Tea Consumption & Heart Disease - Medical News from Heart

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Tea has been touted for centuries to have healing properties. As I have mentioned before in this blog, studies on the healing benefits of tea tend to focus on their polyphenol, or flavonoid, content, and more specifically the catechin epigallocatechin gallate. Unfortunately, some studies had small sample sizes or were not always replicated to verify such claims.  However, on January 11, 2017, the journal, Heart, published online a study to provide more definitive data by using a larger sample size over a greater time frame. Thus from 2004 to 2013, researchers followed 199,293 men and 288,082 women  from across 10 regions in China who ranged in ages from 30 - 79 years. 

Drum roll please - daily tea drinking protects your heart!  While the participants in this study primarily consumed green tea, previous studies have shown cardiovascular benefits from both green and non-tea consumption. Furthermore, researchers acknowledged that the chemical constituents in tea change due to processing of the various types of tea.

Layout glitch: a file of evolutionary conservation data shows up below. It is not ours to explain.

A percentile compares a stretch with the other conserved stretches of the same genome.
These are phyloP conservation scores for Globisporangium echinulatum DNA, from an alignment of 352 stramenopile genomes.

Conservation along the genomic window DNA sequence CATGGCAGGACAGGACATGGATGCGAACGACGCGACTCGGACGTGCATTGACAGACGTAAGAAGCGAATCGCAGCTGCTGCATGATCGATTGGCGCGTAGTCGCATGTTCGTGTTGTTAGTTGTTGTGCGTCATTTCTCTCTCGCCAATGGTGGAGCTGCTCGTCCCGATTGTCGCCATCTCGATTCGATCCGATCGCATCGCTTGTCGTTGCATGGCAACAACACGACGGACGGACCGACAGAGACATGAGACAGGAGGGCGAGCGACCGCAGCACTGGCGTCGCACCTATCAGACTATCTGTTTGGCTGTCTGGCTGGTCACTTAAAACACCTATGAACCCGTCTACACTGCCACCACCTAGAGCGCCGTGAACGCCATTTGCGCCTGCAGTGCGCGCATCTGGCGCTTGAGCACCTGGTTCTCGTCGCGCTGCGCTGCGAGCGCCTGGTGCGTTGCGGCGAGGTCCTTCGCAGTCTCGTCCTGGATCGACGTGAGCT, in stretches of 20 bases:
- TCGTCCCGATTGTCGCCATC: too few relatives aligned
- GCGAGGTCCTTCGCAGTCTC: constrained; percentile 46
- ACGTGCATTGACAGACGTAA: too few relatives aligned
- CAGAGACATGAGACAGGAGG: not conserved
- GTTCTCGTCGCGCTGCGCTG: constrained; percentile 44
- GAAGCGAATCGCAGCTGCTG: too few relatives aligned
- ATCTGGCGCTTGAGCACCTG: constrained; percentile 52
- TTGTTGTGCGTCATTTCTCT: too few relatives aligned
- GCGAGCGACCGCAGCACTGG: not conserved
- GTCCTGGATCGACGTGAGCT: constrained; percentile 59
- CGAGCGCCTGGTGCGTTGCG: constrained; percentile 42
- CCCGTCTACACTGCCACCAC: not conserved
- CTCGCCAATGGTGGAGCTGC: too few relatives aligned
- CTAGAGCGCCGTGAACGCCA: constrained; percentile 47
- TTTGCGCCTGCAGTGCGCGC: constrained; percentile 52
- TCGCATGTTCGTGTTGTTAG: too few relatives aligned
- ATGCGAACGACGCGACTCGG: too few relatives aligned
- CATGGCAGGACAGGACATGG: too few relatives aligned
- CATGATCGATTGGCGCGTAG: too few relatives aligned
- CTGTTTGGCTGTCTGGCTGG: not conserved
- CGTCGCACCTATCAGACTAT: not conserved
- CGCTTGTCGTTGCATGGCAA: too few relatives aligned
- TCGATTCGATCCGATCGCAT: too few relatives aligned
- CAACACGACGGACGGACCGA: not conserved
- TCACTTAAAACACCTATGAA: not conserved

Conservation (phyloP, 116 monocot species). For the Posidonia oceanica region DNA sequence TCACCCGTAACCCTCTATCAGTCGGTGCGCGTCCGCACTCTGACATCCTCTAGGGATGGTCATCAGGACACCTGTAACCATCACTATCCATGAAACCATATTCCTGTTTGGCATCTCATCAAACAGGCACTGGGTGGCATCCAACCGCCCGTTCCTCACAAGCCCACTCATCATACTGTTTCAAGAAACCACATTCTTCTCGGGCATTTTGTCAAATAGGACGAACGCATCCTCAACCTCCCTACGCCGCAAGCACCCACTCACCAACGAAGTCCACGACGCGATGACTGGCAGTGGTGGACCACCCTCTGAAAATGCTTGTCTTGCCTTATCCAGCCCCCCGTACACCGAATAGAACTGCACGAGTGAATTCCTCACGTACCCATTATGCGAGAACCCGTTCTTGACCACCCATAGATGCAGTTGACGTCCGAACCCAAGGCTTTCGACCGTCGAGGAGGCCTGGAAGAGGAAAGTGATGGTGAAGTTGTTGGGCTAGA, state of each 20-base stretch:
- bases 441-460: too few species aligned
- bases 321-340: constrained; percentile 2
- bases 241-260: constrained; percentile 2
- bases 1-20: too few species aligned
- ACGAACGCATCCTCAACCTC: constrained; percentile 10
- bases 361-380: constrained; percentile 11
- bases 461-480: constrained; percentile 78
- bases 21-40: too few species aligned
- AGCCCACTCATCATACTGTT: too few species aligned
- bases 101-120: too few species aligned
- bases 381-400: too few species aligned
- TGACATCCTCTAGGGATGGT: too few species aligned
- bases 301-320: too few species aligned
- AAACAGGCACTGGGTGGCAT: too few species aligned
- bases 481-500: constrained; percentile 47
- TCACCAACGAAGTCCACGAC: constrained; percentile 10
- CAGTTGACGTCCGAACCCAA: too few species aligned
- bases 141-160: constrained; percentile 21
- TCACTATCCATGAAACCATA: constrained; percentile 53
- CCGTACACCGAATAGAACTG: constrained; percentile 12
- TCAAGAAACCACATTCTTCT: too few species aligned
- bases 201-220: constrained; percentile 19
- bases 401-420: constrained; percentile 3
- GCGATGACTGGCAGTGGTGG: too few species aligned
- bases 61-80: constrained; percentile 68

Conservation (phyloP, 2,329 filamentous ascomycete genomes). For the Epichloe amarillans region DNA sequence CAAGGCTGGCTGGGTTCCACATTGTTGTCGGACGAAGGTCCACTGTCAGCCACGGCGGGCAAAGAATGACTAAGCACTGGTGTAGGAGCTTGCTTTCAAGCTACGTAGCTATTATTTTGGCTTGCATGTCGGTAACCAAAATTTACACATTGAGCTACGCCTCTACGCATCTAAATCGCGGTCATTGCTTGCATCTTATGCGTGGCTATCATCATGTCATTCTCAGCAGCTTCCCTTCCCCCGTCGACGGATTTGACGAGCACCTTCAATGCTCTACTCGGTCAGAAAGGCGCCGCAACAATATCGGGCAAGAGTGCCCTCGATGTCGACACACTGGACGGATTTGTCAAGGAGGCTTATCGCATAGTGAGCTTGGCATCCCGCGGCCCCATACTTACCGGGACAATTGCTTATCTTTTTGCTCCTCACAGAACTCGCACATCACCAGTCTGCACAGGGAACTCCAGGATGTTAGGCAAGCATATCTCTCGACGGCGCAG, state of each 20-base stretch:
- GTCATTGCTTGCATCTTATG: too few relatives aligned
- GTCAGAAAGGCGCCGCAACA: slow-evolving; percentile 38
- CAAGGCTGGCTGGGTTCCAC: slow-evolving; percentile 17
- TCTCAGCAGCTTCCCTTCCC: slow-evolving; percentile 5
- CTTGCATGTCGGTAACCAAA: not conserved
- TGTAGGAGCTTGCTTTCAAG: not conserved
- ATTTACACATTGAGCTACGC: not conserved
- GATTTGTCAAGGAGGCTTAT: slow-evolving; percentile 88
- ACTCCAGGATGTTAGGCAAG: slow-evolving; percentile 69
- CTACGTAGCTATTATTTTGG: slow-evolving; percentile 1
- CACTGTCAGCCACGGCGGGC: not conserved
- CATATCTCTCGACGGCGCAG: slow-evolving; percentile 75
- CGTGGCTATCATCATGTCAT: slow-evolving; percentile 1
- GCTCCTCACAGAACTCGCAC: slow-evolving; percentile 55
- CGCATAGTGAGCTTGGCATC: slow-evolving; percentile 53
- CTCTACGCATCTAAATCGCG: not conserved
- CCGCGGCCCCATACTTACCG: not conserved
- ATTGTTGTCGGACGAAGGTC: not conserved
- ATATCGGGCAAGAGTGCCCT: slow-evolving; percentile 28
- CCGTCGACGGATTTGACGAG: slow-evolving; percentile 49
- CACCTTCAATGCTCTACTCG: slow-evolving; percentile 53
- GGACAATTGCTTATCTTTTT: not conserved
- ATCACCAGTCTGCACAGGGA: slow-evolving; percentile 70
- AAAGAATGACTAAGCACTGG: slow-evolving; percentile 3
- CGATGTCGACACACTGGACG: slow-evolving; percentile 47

Regardless, the take home messages from this study were:

  • People who drank tea daily showed an  8% relative risk reduction in ischemic heart disease and a 10% lower risk of major coronary events when compared to non-tea drinkers.  
  • The longer you have been drinking tea, the less your cardiovascular risk.  Apparently, those who have been drinking tea for more than 30 years, lived in rural areas, and did not have diabetes or had normal or lower body mass index fared better. 

While researchers admitted some possible limitations to the study, this large cohort followed for several years seems to support what most of use tea-aholics already know - tea is a way of life that promotes health.  

Keep on whisking and steeping!